Fig. 1.

The optimal dose of Cas9 mRNA for X. tropicalis embryos is 300 pg/embryo and the quantity of gRNA should not exceed 500 pg/embryo. (A) Representative morphology of dead and abnormal embryos evaluated when control siblings reached stage 30. The deformation was mainly caused by gastrulation defects. (B) Cas9 mRNA at 500 pg/embryo appeared toxic to X. tropicalis embryos. Dead and abnormal embryos were scored upon injection of Cas9 mRNA (500 pg/embryo) and gRNA (50 pg/embryo) targeting the indicated genes. (C) Constant amount (50 pg/embryo) of gRNA targeting hhex and graded doses of Cas9 mRNA (in pg/embryo) were injected into one-cell stage X. tropicalis embryos and the resulting dead and abnormal embryos were scored. (D,E) Constant amount of Cas9 mRNA (300 pg/embryo) and various doses (in pg/embryo) of gRNAs targeting either hhex (D) or pat (E) were injected into one-cell stage X. tropicalis embryos and the resulting dead and abnormal embryos were scored. (B-E) The total embryos for each injection (n) is given under each column.

Fig. 1.

The optimal dose of Cas9 mRNA for X. tropicalis embryos is 300 pg/embryo and the quantity of gRNA should not exceed 500 pg/embryo. (A) Representative morphology of dead and abnormal embryos evaluated when control siblings reached stage 30. The deformation was mainly caused by gastrulation defects. (B) Cas9 mRNA at 500 pg/embryo appeared toxic to X. tropicalis embryos. Dead and abnormal embryos were scored upon injection of Cas9 mRNA (500 pg/embryo) and gRNA (50 pg/embryo) targeting the indicated genes. (C) Constant amount (50 pg/embryo) of gRNA targeting hhex and graded doses of Cas9 mRNA (in pg/embryo) were injected into one-cell stage X. tropicalis embryos and the resulting dead and abnormal embryos were scored. (D,E) Constant amount of Cas9 mRNA (300 pg/embryo) and various doses (in pg/embryo) of gRNAs targeting either hhex (D) or pat (E) were injected into one-cell stage X. tropicalis embryos and the resulting dead and abnormal embryos were scored. (B-E) The total embryos for each injection (n) is given under each column.

gRNA/Cas9 is an efficient and reliable tool for genome editing in X. tropicalis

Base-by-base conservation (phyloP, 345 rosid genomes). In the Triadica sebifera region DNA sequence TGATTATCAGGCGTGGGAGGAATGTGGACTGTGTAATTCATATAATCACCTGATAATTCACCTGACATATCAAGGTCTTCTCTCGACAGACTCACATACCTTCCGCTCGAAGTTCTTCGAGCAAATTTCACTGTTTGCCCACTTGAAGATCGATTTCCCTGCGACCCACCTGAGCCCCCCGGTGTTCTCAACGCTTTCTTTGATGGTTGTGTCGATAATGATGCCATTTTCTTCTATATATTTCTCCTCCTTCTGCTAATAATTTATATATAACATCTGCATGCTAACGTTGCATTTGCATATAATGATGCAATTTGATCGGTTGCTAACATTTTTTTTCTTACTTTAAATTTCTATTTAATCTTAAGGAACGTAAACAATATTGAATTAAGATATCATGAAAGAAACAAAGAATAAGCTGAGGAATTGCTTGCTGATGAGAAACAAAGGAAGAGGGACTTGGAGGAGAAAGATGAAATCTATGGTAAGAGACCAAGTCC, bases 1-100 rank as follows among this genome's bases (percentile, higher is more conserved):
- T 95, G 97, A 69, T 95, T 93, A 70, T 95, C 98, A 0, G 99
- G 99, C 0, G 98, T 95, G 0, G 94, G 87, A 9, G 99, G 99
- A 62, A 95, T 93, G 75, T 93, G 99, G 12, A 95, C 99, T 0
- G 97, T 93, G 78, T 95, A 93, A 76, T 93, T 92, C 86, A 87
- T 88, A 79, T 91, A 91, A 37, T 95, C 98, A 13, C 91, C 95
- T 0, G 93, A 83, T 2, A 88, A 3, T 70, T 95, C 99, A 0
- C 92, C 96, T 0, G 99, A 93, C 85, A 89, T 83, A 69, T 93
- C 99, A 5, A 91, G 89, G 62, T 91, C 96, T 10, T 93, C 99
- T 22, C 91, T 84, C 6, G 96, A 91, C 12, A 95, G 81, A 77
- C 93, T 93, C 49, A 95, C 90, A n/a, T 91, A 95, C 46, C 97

We initially designed gRNAs targeting 12 loci in ten different genes (Table 1; supplementary material Table S1). Those targeting elastase-T1, ets2, tm4sf4-T2, grp78, elastase-T2 and ptf1a/p48 readily exhibited targeting efficiencies above 72% at a dose of 50 pg/embryo and the first three even achieved 100% efficiency (Fig. 2A; supplementary material Fig. S1). The mutagenesis rates induced by gRNAs targeting hhex, tm4sf4-T1 and tyrosinase were raised from 31.3%, 60% and 60% to 100%, 86.7% and 82.4% when the gRNA doses were increased from an initial 50 pg/embryo to 500, 200 and 400 pg/embryo, respectively (Fig. 2A-D; supplementary material Fig. S1). The highest efficiency obtained for ets1 gRNA was 33.3%, and gRNAs targeting pat and pdx1 showed either very low efficiency or no effect at the various gRNA doses tested (Fig. 2A,E-G; supplementary material Fig. S1). We then designed two additional gRNAs for each of ets1, pat and pdx1. The data obtained indicate that all caused mutations with high efficiencies (45-79%) at 50 pg/embryo (Fig. 2H; supplementary material Fig. S2). Thus, all of the genes tested were readily targeted by gRNA/Cas9 with efficiencies above 45%. Finally, we chose one of the most effective gRNAs to scale down the gRNA dose, and found that 15 pg/embryo of elastase-T1 gRNA still exhibited 83.3% efficiency (Fig. 2I). Together, our results strongly suggest that gRNA/Cas9 can efficiently target most loci in the X. tropicalis genome.

Fig. 2.

gRNA/Cas9 is an efficient and robust tool for gene targeting in X. tropicalis. (A) gRNA/Cas9 induced efficient targeted gene disruption in X. tropicalis embryos. The genes targeted and the doses of gRNAs (in pg/embryo) used are indicated. The dose of Cas9 mRNA was set at 300 pg/embryo for all injections in this figure. (B-G) Targeting efficiencies can be improved by increasing the amount of gRNA (pg/embryo shown), as evaluated with a constant amount of Cas9 mRNA (300 pg/embryo). (H) The targeting efficiencies of further gRNAs (50 pg/embryo). (I) At 15 pg/embryo, elastase-T1 gRNA was still 83.3% efficient. The numbers above each bar indicate mutations detected among total samples sequenced.

Fig. 2.